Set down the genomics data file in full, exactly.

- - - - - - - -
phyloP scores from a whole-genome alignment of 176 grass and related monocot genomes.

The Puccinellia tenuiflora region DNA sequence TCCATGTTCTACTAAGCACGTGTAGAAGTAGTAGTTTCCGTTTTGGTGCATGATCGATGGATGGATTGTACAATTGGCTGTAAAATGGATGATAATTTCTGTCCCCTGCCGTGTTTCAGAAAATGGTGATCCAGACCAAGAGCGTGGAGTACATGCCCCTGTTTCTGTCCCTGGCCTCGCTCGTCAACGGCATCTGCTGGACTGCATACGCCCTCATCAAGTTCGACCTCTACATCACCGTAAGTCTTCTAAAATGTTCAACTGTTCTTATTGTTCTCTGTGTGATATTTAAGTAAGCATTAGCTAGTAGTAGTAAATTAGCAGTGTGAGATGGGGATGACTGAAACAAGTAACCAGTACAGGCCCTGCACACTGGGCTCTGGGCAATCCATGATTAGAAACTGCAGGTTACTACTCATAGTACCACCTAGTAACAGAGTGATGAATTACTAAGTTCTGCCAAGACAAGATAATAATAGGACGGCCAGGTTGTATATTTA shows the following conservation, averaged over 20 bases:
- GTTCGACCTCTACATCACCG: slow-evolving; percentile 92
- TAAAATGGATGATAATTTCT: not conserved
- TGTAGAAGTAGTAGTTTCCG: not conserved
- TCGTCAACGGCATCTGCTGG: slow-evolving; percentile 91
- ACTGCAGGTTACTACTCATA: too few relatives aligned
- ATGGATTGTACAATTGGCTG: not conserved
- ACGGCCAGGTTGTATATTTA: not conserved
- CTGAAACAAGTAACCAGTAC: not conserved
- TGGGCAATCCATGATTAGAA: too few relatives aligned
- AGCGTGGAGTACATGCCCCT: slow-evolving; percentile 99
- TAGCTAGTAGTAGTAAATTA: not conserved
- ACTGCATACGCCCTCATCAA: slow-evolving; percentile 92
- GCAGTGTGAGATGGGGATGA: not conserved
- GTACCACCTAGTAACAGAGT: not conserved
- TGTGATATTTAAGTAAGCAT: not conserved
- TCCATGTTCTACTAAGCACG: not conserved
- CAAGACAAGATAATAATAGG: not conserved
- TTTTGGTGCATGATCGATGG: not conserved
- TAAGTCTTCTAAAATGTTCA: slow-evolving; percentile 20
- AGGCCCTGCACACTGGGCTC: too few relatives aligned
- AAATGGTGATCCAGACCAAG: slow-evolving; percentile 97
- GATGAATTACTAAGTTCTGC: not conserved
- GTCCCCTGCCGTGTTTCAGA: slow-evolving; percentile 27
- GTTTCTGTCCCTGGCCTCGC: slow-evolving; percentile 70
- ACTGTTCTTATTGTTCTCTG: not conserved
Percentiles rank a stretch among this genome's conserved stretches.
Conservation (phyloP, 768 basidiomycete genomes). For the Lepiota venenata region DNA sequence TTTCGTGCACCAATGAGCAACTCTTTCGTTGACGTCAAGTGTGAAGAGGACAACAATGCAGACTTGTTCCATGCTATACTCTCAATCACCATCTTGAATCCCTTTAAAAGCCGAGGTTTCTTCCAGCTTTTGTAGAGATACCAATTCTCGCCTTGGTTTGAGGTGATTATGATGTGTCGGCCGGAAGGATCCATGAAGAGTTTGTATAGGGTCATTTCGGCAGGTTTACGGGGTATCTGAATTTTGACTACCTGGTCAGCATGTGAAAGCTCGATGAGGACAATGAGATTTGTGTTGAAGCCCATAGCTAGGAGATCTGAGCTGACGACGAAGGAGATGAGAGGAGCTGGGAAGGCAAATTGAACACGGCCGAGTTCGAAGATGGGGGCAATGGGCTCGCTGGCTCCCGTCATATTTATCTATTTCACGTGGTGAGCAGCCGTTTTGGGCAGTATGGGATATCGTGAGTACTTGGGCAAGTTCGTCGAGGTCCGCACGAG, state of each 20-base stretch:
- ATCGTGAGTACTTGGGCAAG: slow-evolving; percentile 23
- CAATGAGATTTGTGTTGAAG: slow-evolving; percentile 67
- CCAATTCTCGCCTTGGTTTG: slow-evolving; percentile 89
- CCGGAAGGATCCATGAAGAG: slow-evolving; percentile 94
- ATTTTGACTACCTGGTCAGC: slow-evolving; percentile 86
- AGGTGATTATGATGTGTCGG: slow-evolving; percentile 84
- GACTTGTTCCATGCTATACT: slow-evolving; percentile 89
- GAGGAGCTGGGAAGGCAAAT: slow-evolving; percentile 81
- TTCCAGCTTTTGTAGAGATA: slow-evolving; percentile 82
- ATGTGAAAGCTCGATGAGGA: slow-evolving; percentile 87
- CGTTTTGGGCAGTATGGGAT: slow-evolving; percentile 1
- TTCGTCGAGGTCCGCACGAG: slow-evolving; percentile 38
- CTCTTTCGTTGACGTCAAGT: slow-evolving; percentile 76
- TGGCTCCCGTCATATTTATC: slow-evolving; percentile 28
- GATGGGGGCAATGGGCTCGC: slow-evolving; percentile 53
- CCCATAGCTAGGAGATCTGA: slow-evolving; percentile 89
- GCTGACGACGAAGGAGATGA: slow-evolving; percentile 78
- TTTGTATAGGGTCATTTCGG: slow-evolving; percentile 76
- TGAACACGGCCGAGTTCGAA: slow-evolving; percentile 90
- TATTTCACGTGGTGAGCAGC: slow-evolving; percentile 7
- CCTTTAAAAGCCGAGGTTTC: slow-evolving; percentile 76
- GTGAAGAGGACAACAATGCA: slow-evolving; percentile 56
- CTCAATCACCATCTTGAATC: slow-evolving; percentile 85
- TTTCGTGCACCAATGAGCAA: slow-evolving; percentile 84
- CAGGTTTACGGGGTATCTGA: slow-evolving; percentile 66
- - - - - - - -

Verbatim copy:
phyloP scores from a whole-genome alignment of 176 grass and related monocot genomes.

The Puccinellia tenuiflora region DNA sequence TCCATGTTCTACTAAGCACGTGTAGAAGTAGTAGTTTCCGTTTTGGTGCATGATCGATGGATGGATTGTACAATTGGCTGTAAAATGGATGATAATTTCTGTCCCCTGCCGTGTTTCAGAAAATGGTGATCCAGACCAAGAGCGTGGAGTACATGCCCCTGTTTCTGTCCCTGGCCTCGCTCGTCAACGGCATCTGCTGGACTGCATACGCCCTCATCAAGTTCGACCTCTACATCACCGTAAGTCTTCTAAAATGTTCAACTGTTCTTATTGTTCTCTGTGTGATATTTAAGTAAGCATTAGCTAGTAGTAGTAAATTAGCAGTGTGAGATGGGGATGACTGAAACAAGTAACCAGTACAGGCCCTGCACACTGGGCTCTGGGCAATCCATGATTAGAAACTGCAGGTTACTACTCATAGTACCACCTAGTAACAGAGTGATGAATTACTAAGTTCTGCCAAGACAAGATAATAATAGGACGGCCAGGTTGTATATTTA shows the following conservation, averaged over 20 bases:
- GTTCGACCTCTACATCACCG: slow-evolving; percentile 92
- TAAAATGGATGATAATTTCT: not conserved
- TGTAGAAGTAGTAGTTTCCG: not conserved
- TCGTCAACGGCATCTGCTGG: slow-evolving; percentile 91
- ACTGCAGGTTACTACTCATA: too few relatives aligned
- ATGGATTGTACAATTGGCTG: not conserved
- ACGGCCAGGTTGTATATTTA: not conserved
- CTGAAACAAGTAACCAGTAC: not conserved
- TGGGCAATCCATGATTAGAA: too few relatives aligned
- AGCGTGGAGTACATGCCCCT: slow-evolving; percentile 99
- TAGCTAGTAGTAGTAAATTA: not conserved
- ACTGCATACGCCCTCATCAA: slow-evolving; percentile 92
- GCAGTGTGAGATGGGGATGA: not conserved
- GTACCACCTAGTAACAGAGT: not conserved
- TGTGATATTTAAGTAAGCAT: not conserved
- TCCATGTTCTACTAAGCACG: not conserved
- CAAGACAAGATAATAATAGG: not conserved
- TTTTGGTGCATGATCGATGG: not conserved
- TAAGTCTTCTAAAATGTTCA: slow-evolving; percentile 20
- AGGCCCTGCACACTGGGCTC: too few relatives aligned
- AAATGGTGATCCAGACCAAG: slow-evolving; percentile 97
- GATGAATTACTAAGTTCTGC: not conserved
- GTCCCCTGCCGTGTTTCAGA: slow-evolving; percentile 27
- GTTTCTGTCCCTGGCCTCGC: slow-evolving; percentile 70
- ACTGTTCTTATTGTTCTCTG: not conserved
Percentiles rank a stretch among this genome's conserved stretches.
Conservation (phyloP, 768 basidiomycete genomes). For the Lepiota venenata region DNA sequence TTTCGTGCACCAATGAGCAACTCTTTCGTTGACGTCAAGTGTGAAGAGGACAACAATGCAGACTTGTTCCATGCTATACTCTCAATCACCATCTTGAATCCCTTTAAAAGCCGAGGTTTCTTCCAGCTTTTGTAGAGATACCAATTCTCGCCTTGGTTTGAGGTGATTATGATGTGTCGGCCGGAAGGATCCATGAAGAGTTTGTATAGGGTCATTTCGGCAGGTTTACGGGGTATCTGAATTTTGACTACCTGGTCAGCATGTGAAAGCTCGATGAGGACAATGAGATTTGTGTTGAAGCCCATAGCTAGGAGATCTGAGCTGACGACGAAGGAGATGAGAGGAGCTGGGAAGGCAAATTGAACACGGCCGAGTTCGAAGATGGGGGCAATGGGCTCGCTGGCTCCCGTCATATTTATCTATTTCACGTGGTGAGCAGCCGTTTTGGGCAGTATGGGATATCGTGAGTACTTGGGCAAGTTCGTCGAGGTCCGCACGAG, state of each 20-base stretch:
- ATCGTGAGTACTTGGGCAAG: slow-evolving; percentile 23
- CAATGAGATTTGTGTTGAAG: slow-evolving; percentile 67
- CCAATTCTCGCCTTGGTTTG: slow-evolving; percentile 89
- CCGGAAGGATCCATGAAGAG: slow-evolving; percentile 94
- ATTTTGACTACCTGGTCAGC: slow-evolving; percentile 86
- AGGTGATTATGATGTGTCGG: slow-evolving; percentile 84
- GACTTGTTCCATGCTATACT: slow-evolving; percentile 89
- GAGGAGCTGGGAAGGCAAAT: slow-evolving; percentile 81
- TTCCAGCTTTTGTAGAGATA: slow-evolving; percentile 82
- ATGTGAAAGCTCGATGAGGA: slow-evolving; percentile 87
- CGTTTTGGGCAGTATGGGAT: slow-evolving; percentile 1
- TTCGTCGAGGTCCGCACGAG: slow-evolving; percentile 38
- CTCTTTCGTTGACGTCAAGT: slow-evolving; percentile 76
- TGGCTCCCGTCATATTTATC: slow-evolving; percentile 28
- GATGGGGGCAATGGGCTCGC: slow-evolving; percentile 53
- CCCATAGCTAGGAGATCTGA: slow-evolving; percentile 89
- GCTGACGACGAAGGAGATGA: slow-evolving; percentile 78
- TTTGTATAGGGTCATTTCGG: slow-evolving; percentile 76
- TGAACACGGCCGAGTTCGAA: slow-evolving; percentile 90
- TATTTCACGTGGTGAGCAGC: slow-evolving; percentile 7
- CCTTTAAAAGCCGAGGTTTC: slow-evolving; percentile 76
- GTGAAGAGGACAACAATGCA: slow-evolving; percentile 56
- CTCAATCACCATCTTGAATC: slow-evolving; percentile 85
- TTTCGTGCACCAATGAGCAA: slow-evolving; percentile 84
- CAGGTTTACGGGGTATCTGA: slow-evolving; percentile 66